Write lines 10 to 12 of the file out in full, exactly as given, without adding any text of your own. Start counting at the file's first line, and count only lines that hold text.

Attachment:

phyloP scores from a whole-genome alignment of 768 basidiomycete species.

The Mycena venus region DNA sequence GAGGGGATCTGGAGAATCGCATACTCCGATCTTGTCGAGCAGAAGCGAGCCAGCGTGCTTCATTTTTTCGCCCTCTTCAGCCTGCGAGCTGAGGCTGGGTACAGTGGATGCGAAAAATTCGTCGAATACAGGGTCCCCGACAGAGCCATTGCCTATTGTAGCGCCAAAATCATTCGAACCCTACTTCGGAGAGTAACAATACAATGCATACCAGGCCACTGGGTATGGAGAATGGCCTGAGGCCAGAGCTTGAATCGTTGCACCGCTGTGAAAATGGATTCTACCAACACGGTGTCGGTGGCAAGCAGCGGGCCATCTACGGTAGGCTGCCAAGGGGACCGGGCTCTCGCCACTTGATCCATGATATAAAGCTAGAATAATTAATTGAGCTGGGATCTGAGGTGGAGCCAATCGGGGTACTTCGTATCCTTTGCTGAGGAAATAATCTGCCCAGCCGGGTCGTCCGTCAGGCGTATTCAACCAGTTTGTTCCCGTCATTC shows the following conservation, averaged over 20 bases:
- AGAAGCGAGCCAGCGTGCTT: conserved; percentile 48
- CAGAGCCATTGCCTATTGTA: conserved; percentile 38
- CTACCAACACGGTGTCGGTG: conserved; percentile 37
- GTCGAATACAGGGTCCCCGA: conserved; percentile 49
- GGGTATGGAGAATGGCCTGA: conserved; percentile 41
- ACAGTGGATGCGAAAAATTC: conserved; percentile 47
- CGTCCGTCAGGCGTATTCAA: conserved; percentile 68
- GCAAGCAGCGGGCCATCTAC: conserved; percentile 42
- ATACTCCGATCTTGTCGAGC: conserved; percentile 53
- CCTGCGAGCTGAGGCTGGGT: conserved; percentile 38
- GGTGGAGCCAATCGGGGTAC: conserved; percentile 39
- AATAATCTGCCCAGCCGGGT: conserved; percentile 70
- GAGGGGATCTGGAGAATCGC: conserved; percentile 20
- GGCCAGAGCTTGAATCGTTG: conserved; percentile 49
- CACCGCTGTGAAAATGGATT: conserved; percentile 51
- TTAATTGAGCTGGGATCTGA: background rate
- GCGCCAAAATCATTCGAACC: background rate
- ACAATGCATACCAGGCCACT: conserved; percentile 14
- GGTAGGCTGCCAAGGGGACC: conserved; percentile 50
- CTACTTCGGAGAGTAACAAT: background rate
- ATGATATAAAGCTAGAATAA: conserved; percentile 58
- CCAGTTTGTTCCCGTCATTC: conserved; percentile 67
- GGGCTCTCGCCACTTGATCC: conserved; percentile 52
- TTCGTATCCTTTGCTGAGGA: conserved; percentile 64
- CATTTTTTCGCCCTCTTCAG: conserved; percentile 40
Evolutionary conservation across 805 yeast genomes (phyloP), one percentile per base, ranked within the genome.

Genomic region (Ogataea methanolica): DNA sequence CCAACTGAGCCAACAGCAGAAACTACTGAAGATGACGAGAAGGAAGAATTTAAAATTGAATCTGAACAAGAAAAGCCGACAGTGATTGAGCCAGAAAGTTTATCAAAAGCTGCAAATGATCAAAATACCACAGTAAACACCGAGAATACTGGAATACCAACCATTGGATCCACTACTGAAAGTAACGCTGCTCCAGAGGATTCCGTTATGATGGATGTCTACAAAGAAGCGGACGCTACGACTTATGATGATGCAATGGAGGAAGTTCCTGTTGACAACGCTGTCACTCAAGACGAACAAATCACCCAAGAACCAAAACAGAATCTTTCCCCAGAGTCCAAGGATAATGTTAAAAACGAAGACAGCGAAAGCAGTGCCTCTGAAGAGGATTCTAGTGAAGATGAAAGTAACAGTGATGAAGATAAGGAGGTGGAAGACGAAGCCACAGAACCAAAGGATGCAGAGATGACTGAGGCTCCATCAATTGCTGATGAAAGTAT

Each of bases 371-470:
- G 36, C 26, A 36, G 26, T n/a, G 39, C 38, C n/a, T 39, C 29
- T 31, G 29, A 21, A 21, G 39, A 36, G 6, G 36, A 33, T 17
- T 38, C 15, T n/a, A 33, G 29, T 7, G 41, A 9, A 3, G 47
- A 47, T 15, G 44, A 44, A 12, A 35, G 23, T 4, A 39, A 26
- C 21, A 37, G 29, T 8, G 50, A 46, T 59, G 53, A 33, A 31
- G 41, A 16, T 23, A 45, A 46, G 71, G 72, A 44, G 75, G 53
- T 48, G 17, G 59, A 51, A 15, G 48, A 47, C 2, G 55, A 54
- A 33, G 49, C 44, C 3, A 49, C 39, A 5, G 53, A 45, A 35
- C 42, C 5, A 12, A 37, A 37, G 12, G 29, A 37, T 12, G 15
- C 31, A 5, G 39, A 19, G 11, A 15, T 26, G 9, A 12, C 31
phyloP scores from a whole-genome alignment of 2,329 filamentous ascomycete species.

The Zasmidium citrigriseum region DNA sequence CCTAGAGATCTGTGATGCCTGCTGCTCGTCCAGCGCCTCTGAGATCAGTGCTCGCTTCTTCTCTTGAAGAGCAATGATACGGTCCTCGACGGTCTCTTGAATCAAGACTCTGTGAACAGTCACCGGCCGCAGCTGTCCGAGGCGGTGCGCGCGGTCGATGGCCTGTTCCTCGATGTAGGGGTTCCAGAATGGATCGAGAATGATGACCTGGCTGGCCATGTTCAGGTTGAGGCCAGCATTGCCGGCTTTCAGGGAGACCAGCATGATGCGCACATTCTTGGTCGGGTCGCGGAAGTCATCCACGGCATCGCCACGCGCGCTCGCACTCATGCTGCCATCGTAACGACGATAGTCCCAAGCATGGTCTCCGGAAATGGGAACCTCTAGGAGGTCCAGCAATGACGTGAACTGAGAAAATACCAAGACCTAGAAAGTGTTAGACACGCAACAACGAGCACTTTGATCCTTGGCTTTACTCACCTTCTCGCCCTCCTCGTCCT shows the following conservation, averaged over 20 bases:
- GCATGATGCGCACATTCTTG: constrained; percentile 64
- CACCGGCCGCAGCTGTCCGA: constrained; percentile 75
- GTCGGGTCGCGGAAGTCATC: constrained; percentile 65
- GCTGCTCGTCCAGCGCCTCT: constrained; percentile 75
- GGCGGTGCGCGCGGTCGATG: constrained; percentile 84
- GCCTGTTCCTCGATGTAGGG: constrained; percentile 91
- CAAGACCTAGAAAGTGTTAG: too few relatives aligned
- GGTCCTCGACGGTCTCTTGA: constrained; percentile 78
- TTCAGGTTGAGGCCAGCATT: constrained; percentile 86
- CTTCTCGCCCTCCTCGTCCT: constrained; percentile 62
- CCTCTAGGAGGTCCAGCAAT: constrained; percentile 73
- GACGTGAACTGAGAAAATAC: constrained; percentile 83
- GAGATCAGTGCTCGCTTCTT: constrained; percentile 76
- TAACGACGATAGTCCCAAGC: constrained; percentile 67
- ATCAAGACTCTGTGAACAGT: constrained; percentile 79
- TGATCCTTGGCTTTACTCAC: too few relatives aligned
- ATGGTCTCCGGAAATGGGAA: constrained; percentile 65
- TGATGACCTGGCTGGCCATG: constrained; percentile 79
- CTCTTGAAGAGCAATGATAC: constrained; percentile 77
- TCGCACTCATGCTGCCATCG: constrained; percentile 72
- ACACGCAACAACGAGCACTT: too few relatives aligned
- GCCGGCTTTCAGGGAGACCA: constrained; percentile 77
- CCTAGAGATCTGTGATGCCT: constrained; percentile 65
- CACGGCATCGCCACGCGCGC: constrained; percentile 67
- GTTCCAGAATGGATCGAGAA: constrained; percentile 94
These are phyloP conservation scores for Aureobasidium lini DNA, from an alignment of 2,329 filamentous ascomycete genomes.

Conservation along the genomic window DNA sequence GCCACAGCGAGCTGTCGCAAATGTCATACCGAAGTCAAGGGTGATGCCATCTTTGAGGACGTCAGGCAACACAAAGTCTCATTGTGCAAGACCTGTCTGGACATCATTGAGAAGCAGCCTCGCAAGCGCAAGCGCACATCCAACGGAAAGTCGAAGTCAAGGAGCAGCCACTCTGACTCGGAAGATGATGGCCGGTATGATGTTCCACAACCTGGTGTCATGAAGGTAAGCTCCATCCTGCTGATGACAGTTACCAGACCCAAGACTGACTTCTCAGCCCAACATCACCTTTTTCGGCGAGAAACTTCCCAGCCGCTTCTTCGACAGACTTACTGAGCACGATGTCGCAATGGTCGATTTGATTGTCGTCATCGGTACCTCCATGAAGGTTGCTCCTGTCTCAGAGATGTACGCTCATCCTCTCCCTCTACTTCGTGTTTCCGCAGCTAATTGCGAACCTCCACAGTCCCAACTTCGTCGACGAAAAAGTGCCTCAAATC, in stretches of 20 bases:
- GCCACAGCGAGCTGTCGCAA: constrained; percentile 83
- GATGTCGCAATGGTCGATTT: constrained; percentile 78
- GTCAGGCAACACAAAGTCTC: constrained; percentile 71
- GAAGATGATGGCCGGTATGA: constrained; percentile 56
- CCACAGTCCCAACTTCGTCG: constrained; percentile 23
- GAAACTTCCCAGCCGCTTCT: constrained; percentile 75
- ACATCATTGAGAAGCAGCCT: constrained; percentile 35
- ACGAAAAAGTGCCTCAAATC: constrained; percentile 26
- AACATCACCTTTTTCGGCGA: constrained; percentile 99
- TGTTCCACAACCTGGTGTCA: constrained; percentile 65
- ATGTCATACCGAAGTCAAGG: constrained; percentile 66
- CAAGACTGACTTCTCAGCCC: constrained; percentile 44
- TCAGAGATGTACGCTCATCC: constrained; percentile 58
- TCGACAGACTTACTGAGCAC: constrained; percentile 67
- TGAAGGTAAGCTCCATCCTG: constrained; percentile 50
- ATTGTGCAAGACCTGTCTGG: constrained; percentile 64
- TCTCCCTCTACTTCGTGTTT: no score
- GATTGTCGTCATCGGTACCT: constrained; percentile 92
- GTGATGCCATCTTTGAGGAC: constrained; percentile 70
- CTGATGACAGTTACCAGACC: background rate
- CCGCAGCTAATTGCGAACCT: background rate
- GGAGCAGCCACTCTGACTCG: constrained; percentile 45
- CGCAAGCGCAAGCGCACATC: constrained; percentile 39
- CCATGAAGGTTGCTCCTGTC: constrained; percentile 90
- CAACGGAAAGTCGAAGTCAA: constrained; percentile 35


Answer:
- GCAAGCAGCGGGCCATCTAC: conserved; percentile 42
- ATACTCCGATCTTGTCGAGC: conserved; percentile 53
- CCTGCGAGCTGAGGCTGGGT: conserved; percentile 38